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SPIES LIKE US
Over-the-top music is one of Bernstein's best comedy scores
A review by JAMES SOUTHALL
Music composed by
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Album cover copyright (c) Warner Bros., Inc.; review copyright (c) 2006 James Southall
Elmer Bernstein was in the middle of his comedy phase in 1985 when he scored the John Landis-directed Spies Like Us. In many ways it's a shame that such a great film composers was reduced to scoring this type of thing - I'm sure he had a lot of fun with them for a while, but he must have longed for the opportunity to do something a little more substantial. Anyway, he approached them all - of course - with his usual professionalism and always gave his best, and the more outlandish of them with vigour and produced music which is an absolute blast. Spies Like Us is an example of that.
It begins with "The Ace Tomato Company", and while it's already evident how silly it's all going to be, there's a pulsating action theme developed which could easily come from a more serious film (well, if it weren't for the even-odder-than-usual sounds of the ondes martenot) - it's Bernstein doing Rambo, or something, and it's great to hear. "Off to Spy" introduces the next theme - after a cheerful, jazzy opening comes an explosive, expansive theme which is one of (sadly) many examples where Bernstein was asked to parody his own classic Magnificent Seven theme during his later career. Still, it's unquestionably great fun, and done with real swagger.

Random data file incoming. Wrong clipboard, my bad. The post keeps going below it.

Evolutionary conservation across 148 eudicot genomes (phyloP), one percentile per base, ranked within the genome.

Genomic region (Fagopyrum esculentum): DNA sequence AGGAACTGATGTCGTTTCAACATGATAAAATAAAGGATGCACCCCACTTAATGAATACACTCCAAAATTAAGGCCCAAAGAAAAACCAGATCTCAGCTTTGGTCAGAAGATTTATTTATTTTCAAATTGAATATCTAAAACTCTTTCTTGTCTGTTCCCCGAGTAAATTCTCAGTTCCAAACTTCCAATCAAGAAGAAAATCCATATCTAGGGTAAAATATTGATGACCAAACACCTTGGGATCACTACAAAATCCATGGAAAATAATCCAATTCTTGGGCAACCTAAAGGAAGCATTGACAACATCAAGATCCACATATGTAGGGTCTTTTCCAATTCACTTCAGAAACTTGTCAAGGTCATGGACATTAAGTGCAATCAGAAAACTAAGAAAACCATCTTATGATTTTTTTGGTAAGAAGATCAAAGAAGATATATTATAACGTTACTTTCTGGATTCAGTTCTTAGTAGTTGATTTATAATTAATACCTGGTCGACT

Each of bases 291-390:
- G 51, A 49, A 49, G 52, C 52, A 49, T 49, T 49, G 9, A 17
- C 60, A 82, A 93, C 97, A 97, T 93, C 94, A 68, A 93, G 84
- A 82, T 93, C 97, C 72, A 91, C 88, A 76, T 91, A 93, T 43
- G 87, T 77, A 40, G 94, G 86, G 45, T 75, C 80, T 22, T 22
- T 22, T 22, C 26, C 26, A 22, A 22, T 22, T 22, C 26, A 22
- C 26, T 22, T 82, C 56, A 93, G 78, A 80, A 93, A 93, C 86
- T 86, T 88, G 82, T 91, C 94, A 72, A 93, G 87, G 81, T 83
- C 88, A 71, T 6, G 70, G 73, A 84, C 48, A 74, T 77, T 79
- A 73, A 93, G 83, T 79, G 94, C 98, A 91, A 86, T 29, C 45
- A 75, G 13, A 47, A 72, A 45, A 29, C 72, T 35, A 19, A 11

Another action theme is introduced in "Russians in the Desert", with Bernstein going all out for a Lawrence of Arabia-style sense of grandeur - and finding one! However silly the film may have been, it still gave the composer a chance to write some imposing music. The piece's action music is developed further in "Escape", which is genuinely thrilling, especially when the heroic theme from "Off to Spy" bursts forth.
After these first five tracks have established this base of material, most of the rest of the score simply develops and/or restates what has already been done, but Bernstein does it with a glint in his eye and with a great deal of flair. The pounding action of "The Road to Russia" is probably too over-the-top to have ever been in a serious film, but it's perfect for this comedy, and perfect for a film music fan. Bernstein's comedy scores, after the blistering first couple (Animal House and Airplane), tended to be a bit hit and miss - this one is resolutely in the former category, a grandiose, yet elegant score for a film which didn't deserve it.